The prospective buyers for other types of condos and single family homes are, however, affected by those much higher mortgage rates and are facing similar uncertainty about insurance. Many have decided to call off their search and wait to see what happens. A smaller pool of buyers is not positive for prices. Those buyers who feel that they may have missed their opportunity may get a shot in the coming months and years at lower prices if they are willing to make peace with the uncertainty of overhead moving forward. 

And that is my Debbie Downer evaluation of the state of the Cocoa Beach and Cape Canaveral real estate market in November of 2022. Perhaps next year I will be proven wrong. I would welcome that. Wherever the prices go, Cocoa Beach remains a special place in Florida and we were reminded early this morning of one of our unique attractions when we were finally rewarded with the launch of Artemis 1 around 1:30 AM. It was a beauty as it ascended towards a bright half moon hanging over the ocean welcoming the Orion spacecraft on it's first lunar visit. We are headed back to the moon after a long break.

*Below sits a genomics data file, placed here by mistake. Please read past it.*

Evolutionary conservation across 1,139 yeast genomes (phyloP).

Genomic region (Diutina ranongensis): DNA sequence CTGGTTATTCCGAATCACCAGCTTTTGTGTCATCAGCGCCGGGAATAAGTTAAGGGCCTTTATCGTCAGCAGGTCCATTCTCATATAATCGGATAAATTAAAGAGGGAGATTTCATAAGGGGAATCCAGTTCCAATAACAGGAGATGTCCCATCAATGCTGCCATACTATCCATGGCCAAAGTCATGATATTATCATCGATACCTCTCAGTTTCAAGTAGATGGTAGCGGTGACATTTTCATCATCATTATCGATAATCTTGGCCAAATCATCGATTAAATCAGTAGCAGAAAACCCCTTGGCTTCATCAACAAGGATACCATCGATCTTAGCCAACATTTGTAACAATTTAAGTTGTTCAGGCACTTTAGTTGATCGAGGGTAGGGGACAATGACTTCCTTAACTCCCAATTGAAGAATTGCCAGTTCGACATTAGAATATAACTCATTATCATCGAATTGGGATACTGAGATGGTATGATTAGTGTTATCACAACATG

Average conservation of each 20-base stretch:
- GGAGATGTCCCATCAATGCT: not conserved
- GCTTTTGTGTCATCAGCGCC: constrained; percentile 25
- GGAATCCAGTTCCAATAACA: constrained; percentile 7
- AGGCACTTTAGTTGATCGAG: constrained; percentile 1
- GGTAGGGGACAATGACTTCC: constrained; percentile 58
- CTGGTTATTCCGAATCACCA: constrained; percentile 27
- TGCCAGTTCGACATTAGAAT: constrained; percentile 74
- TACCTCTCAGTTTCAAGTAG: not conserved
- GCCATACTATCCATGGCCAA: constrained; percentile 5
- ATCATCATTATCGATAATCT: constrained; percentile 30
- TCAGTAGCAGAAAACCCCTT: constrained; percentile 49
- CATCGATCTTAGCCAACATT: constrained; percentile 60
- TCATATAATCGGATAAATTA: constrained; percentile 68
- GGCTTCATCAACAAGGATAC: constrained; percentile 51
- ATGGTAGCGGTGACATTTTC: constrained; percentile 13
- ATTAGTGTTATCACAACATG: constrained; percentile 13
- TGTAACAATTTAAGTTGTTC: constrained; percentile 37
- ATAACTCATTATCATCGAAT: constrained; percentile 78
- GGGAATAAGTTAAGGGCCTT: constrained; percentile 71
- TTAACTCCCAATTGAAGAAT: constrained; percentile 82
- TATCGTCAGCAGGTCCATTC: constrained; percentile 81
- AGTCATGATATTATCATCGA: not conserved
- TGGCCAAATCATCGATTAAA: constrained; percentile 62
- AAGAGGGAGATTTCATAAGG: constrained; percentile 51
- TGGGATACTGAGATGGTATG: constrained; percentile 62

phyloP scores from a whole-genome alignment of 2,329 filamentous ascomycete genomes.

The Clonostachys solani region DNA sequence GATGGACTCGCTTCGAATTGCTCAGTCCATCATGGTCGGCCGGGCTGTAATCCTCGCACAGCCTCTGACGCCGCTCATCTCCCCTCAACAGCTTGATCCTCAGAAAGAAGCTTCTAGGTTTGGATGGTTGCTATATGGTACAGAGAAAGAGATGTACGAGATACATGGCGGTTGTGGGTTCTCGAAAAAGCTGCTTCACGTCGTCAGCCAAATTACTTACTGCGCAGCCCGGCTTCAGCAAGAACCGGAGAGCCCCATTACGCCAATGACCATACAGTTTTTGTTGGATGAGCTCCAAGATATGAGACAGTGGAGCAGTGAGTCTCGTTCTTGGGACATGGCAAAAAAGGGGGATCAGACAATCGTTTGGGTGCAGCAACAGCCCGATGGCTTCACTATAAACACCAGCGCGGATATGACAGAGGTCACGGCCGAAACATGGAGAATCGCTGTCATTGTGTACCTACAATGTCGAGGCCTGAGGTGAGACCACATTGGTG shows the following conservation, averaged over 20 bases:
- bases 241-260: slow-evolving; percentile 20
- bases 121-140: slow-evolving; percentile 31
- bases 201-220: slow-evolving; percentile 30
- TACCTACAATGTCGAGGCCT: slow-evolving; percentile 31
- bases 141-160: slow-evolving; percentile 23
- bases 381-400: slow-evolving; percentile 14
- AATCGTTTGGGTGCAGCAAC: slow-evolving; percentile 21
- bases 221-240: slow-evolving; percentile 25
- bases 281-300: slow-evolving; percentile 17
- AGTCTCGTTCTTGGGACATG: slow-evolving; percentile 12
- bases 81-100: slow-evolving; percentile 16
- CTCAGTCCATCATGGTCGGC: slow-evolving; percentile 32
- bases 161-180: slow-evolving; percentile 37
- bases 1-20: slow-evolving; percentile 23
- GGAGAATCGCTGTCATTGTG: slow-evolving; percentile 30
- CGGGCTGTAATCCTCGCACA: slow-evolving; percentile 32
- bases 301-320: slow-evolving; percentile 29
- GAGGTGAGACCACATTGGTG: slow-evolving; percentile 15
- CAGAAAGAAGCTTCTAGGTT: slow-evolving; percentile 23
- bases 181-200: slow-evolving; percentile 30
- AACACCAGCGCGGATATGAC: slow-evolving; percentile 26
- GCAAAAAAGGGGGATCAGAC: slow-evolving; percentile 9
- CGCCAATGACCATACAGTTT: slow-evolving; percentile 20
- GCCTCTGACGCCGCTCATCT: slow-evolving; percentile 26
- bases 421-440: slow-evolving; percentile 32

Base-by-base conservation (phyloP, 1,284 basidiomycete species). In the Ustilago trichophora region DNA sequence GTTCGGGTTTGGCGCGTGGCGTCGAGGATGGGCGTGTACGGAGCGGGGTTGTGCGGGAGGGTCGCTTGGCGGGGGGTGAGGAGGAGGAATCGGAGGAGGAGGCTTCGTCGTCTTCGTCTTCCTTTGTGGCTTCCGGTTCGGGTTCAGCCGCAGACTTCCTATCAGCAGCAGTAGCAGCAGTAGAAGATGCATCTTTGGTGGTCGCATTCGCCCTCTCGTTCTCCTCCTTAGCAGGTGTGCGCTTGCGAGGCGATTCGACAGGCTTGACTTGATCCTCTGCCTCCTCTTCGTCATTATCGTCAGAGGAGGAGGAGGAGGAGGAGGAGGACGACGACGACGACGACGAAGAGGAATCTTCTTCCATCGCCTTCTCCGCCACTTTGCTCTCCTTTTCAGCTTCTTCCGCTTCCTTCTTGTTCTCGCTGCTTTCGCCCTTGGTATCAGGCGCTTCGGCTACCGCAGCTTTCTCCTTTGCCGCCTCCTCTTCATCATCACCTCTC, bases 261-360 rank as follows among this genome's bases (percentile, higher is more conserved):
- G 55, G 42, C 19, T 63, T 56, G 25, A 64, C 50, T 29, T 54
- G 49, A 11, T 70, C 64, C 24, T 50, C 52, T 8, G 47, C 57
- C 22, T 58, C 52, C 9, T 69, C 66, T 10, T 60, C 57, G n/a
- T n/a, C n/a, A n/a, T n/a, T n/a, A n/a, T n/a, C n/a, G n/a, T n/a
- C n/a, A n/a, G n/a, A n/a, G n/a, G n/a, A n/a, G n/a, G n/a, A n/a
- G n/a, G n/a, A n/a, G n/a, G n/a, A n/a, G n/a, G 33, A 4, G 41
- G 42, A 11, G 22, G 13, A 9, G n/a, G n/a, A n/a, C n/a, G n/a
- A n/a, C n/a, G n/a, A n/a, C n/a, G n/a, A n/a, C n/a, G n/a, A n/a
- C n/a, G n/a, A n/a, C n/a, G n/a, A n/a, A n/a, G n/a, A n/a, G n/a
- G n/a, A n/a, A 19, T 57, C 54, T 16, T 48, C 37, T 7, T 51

"Ever notice that people who have an hour to waste usually try to spend it with someone who does not?" - Bernard Meltzer